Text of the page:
Coming from a pro-breastfeeding family, the concept of breastfeeding was nothing new to me. I watched my mother nurse my siblings, my sister nurse my niece and nephew, my aunt and cousin nurse their children, etc. They made it look so easy and simple!
So when I got pregnant, breastfeeding was the one topic I didn’t do much research on. Why would I do research on something I was basically an expert on? I figured nursing was the least of my worries. Boy was I wrong! Turns out I highly overestimated my breastfeeding knowledge.
Below are the 5 things I wish I knew about breastfeeding BEFORE I started breastfeeding:
1. Your baby might not like your nipples.
I am going to risk over-sharing here for the sake of relatability. Are y’all ready for some TMI? Okay, here it is…I have one inverted nipple. And guess what? Turns out babies don’t like those.
I honestly thought all I had to do was put Lily on my boob and she would eat. Had I done my research, I would’ve known getting babies to latch is hard, and having trouble with it is not uncommon at all.
Because I was having such a hard time getting Lily to latch, the lactation consultant at the hospital (who was the most unhelpful person ever) recommended I use what they call a nipple shield. It’s basically a silicone nipple that suctions to your breast. It sticks out enough so little baby mouths have an easier time grabbing onto it.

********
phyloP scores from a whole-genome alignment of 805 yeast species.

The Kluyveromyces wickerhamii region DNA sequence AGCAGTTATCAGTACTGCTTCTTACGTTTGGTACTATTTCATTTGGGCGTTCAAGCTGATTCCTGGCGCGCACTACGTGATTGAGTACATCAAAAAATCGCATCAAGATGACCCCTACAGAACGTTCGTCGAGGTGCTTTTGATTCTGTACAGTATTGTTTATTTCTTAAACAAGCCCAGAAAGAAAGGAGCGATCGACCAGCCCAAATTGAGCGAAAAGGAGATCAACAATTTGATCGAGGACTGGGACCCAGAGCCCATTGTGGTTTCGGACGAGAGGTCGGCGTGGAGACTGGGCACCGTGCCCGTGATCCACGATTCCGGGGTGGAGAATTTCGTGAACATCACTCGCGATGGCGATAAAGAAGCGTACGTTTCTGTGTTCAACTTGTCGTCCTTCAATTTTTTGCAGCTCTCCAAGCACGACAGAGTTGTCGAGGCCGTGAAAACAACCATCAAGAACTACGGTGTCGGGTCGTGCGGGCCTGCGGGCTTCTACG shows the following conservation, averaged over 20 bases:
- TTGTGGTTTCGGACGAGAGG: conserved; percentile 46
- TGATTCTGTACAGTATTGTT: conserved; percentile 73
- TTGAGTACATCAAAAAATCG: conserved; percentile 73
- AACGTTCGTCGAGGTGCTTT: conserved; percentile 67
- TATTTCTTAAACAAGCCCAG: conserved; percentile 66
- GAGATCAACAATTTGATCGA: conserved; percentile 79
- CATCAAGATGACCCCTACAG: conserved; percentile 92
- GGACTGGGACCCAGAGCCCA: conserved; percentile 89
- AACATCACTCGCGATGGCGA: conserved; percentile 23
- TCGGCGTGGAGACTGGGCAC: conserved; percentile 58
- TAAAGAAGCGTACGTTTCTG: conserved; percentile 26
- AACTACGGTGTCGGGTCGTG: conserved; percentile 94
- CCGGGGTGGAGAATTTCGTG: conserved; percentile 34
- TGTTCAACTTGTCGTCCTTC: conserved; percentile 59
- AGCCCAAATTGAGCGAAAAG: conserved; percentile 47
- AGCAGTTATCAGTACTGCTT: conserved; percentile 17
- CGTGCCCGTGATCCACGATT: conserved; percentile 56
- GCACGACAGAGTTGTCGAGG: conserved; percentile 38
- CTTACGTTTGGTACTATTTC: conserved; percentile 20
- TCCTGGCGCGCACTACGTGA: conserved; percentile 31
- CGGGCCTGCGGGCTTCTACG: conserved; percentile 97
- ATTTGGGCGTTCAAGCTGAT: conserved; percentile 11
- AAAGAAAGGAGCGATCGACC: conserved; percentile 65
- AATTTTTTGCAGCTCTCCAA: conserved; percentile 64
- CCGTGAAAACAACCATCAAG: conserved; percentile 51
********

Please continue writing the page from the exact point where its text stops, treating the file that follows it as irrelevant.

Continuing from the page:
Having the nipple shield was seriously a lifesaver. It allowed me to nurse Lily from both breasts and not have to resort to pumping and bottle feeding. It also saved me from having some seriously lopsided boobies.
Knowing how much of a struggle latching could be (especially with the inverted issue) before I had Lily could’ve saved me a lot of stress and emotional drain. At least I could’ve done my research and prepared myself for the best solutions.
2. Your milk does not come in right away.
I kept hearing people say “When your milk comes in..blah blah blah” over and over again throughout my pregnancy. Yet, somehow it never fully sunk into my little head or prompted me to look into it further. I blame it on the pregnancy brain.
I truly had it in my mind that as soon as Lily was born the milk would come in within a few hours and the colostrum was what she would eat before that. Anyone who has done any efficient research would know that it could sometimes take many days for your milk to come in fully.
Well, because I was struggling with getting Lily to latch, she wasn’t getting enough colostrum. So the mean lactation consultant scared the poop out of me saying Lily was losing too much weight. She said we would have to supplement with formula.
Long story short, after bursting into tears at the thought of having to use formula, when I was hell-bent on breastfeeding, I finally decided to supplement with formula. I really wanted to make sure Lily was getting the nutrition she needed. You know what they say: fed is best!
I still wanted Lily to get used to eating from my boobs though. Per the lactation consultant’s recommendation, I did this by using a syringe with a tube to feed the formula into the nipple shield so Lily would still be eating off of my breast. It was a complicated process and a two-person job. In the end, I am glad I did it because Lily’s health is way more important than my need to master breastfeeding right off the bat.
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3. When your milk does come in it feels like your boobs might explode.
Turns out, I didn’t have to use the formula for long. Because one day after I was discharged from the hospital my milk came in! I remember being so excited when I heard Lily swallowing when I wasn’t even pushing any formula through the syringe. I was like, “Woah, I think there’s milk coming out of my boob!”.